Is Hillary the answer for the beleaguered Texas Democrats?


Since the Democrats won't nominate their presidential candidate for more than three years, this endorsement seemed a bit premature to some, but it makes sense to me. The Missouri lawmaker is from a border state where President Obama's political standing is not high, nor likely to improve much over the remainder of his second term. Given that, shifting the focus from the current president to the prospective nominee in 2016 has a certain logic. Ms. McCaskill also has some making up to do - in 2008 she went with fellow Senator Obama rather than Senator Clinton in the hard-fought nomination battle, and one suspects Hillary (and Bill) have not forgotten that choice. There is also little political risk in coming out early for the former Secretary of State, who leads all other contenders for the nomination by huge margins in surveys of self-identified Democrats.

This same pattern holds in our state where a recent Texas Tribune poll showed Republicans divided in their presidential preferences, but with Hillary Clinton holding a huge lead over Vice President Joe Biden and all others among Democrats. That being the case, I expect we will see local Democrats joining the Senator from Missouri and hopping on the early train for Hillary. They too, would have good reason to do so. Barack Obama has been the most successful Democratic ,presidential candidate since Lyndon Johnson in 1964, and is only member of his party to win reelection with a popular vote majority since Franklin Roosevelt in 1944. But the President's success at the polls has come at high cost for members of his party across a wide swath of the country that stretches from West Virginia to Texas. Mr. Obama's new national political coalition of racial and ethnic minorities, young adults, and single women carried him to victory in 2008 and 2012. But at the same time, his party has lost ground with white male voters in general, and has badly declined with all white voters in much of rural and small town America.

This pattern holds in Texas. Outside the big urban counties of Harris, Dallas, Bexar, and Travis, Mr. Obama lost 229 of the other 250 counties in the Lone Star State. The only non-Hispanic majority county the President carried was Jefferson, where the large black communities in Beaumont/Port Arthur helped him edge out Mitt Romney in 2012. In some of these other counties, the Democratic presidential vote fell below ten percent, and averaged only about 25 percent. The old "Yellow Dog" Democrats of Texas seem to have gone extinct with a black Democrat in the White House.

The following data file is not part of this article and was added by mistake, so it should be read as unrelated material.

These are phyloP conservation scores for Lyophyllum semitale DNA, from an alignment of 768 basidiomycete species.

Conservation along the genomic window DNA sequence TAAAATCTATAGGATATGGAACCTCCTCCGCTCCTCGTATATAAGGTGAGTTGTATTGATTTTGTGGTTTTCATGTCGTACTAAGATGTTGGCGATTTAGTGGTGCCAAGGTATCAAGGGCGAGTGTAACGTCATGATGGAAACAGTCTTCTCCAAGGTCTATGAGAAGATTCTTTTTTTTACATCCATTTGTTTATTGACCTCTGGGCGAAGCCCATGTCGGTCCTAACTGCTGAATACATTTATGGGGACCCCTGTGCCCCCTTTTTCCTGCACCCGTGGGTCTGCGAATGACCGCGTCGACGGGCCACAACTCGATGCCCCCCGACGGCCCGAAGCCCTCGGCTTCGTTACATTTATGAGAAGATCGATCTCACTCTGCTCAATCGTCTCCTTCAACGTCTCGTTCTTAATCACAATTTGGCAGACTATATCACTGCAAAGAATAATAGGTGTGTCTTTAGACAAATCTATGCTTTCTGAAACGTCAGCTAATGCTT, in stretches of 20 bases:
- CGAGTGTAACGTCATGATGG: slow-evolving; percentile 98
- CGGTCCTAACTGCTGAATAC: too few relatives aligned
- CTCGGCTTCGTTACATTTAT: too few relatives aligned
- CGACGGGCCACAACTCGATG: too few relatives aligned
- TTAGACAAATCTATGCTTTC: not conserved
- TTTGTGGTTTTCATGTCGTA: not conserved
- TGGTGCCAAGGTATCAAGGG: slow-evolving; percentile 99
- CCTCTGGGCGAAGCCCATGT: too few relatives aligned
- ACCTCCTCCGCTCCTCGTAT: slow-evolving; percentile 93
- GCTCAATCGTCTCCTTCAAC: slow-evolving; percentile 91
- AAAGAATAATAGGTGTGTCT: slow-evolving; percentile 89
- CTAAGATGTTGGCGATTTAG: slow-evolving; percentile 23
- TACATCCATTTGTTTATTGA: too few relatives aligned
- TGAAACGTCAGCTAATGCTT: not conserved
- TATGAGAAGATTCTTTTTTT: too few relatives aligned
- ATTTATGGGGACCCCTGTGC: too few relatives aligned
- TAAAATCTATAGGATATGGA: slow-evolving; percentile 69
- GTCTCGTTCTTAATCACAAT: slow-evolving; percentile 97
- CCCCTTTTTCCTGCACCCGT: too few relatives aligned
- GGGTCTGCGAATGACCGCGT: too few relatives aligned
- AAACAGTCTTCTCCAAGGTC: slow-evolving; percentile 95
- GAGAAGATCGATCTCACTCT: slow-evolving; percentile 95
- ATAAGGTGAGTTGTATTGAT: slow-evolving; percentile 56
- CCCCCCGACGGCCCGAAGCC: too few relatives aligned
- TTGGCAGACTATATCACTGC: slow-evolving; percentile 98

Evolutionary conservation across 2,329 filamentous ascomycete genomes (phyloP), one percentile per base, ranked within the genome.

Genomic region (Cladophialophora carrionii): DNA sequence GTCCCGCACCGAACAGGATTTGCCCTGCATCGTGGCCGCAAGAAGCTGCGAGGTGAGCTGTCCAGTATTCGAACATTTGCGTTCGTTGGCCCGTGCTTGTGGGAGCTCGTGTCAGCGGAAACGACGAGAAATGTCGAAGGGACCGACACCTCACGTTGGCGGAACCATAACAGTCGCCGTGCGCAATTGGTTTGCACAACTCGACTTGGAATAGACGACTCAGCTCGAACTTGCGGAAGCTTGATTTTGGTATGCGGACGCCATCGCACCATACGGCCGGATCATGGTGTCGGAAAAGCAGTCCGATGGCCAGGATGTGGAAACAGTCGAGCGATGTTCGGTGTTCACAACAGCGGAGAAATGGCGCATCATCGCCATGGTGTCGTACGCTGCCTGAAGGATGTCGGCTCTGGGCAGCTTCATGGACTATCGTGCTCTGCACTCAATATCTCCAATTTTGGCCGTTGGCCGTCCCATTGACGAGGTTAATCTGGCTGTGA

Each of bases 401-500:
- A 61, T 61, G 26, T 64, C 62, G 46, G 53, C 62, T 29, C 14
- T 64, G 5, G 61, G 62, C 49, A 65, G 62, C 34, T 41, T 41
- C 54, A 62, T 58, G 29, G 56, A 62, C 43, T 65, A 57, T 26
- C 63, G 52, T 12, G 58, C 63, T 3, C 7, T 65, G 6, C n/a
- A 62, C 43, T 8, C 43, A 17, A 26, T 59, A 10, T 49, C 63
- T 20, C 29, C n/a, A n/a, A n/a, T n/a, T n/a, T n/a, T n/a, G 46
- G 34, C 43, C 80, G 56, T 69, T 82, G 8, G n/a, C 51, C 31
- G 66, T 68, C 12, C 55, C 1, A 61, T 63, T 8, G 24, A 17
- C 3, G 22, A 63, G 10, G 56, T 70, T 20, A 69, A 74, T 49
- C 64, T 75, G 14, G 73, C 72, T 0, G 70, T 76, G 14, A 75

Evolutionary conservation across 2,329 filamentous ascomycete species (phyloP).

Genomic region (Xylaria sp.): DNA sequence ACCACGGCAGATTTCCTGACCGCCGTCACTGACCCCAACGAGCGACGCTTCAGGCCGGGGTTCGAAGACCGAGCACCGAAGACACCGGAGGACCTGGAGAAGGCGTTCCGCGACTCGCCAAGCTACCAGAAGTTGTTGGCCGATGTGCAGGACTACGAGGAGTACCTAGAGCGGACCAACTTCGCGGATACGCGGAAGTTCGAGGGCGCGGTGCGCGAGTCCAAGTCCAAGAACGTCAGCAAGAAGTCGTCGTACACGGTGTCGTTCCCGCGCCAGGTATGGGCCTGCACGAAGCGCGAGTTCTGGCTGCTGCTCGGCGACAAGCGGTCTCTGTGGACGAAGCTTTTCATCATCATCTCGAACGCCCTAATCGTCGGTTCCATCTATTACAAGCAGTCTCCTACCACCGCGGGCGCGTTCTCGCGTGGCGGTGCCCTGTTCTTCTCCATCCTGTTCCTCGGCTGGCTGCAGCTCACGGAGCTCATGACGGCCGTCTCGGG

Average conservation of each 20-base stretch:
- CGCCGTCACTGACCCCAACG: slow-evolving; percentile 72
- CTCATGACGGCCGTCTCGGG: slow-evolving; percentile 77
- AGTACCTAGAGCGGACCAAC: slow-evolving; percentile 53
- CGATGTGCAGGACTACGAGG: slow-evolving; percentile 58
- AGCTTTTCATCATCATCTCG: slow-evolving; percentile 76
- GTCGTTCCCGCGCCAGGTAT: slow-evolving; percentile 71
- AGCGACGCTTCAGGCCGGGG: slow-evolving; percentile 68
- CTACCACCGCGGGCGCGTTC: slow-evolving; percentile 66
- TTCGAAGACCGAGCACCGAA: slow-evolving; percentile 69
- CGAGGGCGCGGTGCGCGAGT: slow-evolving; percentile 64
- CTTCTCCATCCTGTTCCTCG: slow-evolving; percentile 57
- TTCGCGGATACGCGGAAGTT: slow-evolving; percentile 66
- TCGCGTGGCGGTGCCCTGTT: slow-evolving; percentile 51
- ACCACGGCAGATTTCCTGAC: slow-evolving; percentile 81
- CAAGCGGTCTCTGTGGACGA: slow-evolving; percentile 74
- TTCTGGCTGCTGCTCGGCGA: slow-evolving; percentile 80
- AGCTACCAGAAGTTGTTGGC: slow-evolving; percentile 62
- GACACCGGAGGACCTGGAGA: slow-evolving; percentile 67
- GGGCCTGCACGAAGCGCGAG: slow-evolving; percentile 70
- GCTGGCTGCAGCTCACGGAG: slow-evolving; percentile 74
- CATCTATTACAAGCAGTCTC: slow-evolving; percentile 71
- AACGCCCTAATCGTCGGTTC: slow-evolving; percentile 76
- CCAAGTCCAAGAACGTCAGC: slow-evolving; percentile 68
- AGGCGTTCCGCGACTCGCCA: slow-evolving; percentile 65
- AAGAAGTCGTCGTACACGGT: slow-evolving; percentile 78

To get some idea of the sharp decline in the Democratic presidential vote in rural Anglo Texas, look at the 2000, 2008, and 2012 vote in a half dozen counties around the state. Even though he was running against George W. Bush, a popular sitting governor, Al Gore got far more votes in his 2000 race than Obama in 2008 or 2012.

[SEE CHART WITH VOTING TOTALS IN 2000, 2008 and 2012 ]

Texas Democrats think a white nominee, make that a white female nominee married to former President William Jefferson Clinton, just might get them back in the game by reversing the decline in their party's support outside of big cities and Hispanic areas. There is reason for this hope. In 2008, Hillary Clinton fought a classic primary battle across all fifty states and the District of Columbia. The Texas Primary that March drew more than 2.8 million voters, and Hillary Clinton carried the state by about 100,000 votes. The then Senator from New York won partly by rolling up big margins in Hispanic counties, but also by carrying all the rural and small city counties in Texas. Look at her margins in the same counties in the table above.


Of course, if Hillary Clinton is the Democratic nominee in 2016, she will not be running in Texas against a black Democrat, but a Republican, who may be Hispanic but will not be African American. The 2016 race, especially if Ms. Clinton is her party's nominee, will test whether the decline of the Texas Democratic vote outside Hispanic Texas and the big cities was a temporary phenomenon, or a lasting partisan shift.

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